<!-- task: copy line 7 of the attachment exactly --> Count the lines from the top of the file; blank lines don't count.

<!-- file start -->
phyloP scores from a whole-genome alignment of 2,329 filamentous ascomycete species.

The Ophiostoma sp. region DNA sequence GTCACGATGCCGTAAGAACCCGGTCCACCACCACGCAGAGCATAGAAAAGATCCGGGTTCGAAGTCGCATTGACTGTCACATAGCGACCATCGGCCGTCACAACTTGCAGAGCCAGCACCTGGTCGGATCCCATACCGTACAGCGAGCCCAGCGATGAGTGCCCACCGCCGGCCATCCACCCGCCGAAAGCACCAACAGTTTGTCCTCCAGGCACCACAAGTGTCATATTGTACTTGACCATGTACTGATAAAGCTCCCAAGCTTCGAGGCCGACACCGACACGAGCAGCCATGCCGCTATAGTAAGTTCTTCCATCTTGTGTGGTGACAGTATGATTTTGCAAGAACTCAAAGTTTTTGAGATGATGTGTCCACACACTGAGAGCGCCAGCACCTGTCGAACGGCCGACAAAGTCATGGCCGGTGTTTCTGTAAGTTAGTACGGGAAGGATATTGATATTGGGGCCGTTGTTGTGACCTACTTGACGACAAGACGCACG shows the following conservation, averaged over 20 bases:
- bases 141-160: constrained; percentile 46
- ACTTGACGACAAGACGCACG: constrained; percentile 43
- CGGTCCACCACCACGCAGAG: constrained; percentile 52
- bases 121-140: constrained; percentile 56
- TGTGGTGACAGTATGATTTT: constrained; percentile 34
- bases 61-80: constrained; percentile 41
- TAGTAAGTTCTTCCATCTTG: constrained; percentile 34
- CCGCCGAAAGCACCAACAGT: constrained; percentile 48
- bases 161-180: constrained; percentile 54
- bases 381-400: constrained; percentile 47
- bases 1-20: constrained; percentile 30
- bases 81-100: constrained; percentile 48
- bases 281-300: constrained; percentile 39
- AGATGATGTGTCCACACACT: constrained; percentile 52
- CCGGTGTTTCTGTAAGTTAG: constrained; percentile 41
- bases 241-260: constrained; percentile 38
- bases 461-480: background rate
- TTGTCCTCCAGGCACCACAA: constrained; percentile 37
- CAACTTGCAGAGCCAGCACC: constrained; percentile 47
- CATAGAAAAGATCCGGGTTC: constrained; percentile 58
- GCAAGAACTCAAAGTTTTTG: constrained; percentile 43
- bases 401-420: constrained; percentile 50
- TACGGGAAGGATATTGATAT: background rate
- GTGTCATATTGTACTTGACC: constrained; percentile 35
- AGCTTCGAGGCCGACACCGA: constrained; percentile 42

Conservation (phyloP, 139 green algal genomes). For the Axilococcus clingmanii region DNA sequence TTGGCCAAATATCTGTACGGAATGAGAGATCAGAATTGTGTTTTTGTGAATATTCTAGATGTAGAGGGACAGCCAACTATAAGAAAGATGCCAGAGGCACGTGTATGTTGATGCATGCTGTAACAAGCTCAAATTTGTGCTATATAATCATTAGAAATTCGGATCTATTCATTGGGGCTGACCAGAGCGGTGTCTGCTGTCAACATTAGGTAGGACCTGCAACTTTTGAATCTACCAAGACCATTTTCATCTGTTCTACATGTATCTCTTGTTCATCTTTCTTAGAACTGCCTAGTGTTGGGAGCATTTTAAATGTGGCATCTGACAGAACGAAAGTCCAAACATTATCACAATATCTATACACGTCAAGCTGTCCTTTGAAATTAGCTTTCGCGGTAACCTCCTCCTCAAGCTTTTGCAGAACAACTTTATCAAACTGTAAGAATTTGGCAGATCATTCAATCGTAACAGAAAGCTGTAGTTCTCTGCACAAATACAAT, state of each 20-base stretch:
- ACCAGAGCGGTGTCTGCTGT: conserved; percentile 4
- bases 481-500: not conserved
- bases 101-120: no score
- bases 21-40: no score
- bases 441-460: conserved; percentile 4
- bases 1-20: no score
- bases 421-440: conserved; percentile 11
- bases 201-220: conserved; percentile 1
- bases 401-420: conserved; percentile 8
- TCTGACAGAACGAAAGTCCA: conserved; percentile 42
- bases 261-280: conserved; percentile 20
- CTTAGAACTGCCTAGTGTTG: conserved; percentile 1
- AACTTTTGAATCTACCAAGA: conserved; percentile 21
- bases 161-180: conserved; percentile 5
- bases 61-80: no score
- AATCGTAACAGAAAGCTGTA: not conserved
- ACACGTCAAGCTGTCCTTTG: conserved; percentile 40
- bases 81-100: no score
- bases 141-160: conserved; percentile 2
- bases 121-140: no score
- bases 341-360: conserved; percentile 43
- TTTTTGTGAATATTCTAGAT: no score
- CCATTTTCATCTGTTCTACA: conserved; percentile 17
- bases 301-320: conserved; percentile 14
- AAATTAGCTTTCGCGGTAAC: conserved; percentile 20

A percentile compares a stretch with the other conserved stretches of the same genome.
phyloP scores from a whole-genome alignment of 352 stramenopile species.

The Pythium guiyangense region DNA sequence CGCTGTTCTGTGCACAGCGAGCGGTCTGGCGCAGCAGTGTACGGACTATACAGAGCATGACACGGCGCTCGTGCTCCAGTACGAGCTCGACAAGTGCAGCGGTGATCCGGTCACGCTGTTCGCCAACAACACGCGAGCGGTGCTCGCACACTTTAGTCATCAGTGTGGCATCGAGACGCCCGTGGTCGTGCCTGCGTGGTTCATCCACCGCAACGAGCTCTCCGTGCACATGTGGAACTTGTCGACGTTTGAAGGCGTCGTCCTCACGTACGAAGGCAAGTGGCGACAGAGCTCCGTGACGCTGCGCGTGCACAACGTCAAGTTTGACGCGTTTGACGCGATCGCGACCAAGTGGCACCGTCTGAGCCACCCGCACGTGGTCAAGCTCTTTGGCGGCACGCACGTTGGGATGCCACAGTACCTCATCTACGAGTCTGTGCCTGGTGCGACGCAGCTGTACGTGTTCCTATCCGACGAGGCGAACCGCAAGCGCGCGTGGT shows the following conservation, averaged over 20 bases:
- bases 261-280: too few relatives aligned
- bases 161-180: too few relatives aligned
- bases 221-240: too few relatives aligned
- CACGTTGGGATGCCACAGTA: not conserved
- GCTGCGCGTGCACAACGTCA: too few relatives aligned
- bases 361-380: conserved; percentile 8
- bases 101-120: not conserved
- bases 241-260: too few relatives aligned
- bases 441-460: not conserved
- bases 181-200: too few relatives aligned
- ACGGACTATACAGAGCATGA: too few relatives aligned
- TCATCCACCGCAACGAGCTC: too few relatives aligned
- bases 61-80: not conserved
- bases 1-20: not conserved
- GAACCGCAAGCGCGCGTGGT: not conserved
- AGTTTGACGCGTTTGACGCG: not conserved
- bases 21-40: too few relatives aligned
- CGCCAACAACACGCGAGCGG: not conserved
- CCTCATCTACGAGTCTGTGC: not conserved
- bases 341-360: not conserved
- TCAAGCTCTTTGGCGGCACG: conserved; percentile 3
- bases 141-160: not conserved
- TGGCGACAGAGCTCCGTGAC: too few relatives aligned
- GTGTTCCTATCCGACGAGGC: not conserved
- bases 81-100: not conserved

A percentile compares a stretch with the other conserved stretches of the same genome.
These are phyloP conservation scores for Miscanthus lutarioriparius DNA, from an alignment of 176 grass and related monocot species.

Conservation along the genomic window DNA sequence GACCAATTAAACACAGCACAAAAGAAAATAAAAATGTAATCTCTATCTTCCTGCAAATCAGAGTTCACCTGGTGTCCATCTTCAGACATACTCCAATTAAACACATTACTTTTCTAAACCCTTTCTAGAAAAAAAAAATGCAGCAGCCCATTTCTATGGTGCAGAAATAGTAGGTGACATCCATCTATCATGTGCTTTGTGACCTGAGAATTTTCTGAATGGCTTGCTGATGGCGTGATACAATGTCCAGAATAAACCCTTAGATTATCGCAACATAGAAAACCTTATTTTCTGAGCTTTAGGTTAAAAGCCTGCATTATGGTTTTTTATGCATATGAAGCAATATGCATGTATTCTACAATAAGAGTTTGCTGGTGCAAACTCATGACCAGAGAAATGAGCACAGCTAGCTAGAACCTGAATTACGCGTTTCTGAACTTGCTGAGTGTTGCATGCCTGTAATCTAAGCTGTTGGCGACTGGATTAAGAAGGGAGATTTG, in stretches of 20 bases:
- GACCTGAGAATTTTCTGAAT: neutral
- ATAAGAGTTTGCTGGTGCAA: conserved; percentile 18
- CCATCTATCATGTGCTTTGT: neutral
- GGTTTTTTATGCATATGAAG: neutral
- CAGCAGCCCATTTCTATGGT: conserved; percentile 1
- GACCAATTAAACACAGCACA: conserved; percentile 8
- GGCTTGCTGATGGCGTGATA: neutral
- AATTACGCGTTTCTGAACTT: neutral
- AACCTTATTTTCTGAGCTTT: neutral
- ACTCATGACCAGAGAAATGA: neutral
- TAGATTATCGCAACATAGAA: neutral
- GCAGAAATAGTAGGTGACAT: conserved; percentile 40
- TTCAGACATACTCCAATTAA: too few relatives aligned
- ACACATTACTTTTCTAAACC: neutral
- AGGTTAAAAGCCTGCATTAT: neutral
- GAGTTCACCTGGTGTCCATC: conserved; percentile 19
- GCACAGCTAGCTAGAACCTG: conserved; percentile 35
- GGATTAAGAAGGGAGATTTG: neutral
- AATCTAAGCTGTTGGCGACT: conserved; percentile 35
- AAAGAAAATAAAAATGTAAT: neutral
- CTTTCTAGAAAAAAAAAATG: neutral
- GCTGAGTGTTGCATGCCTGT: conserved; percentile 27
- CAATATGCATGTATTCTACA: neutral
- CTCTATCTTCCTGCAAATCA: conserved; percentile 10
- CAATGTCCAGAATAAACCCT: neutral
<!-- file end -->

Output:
- TGTGGTGACAGTATGATTTT: constrained; percentile 34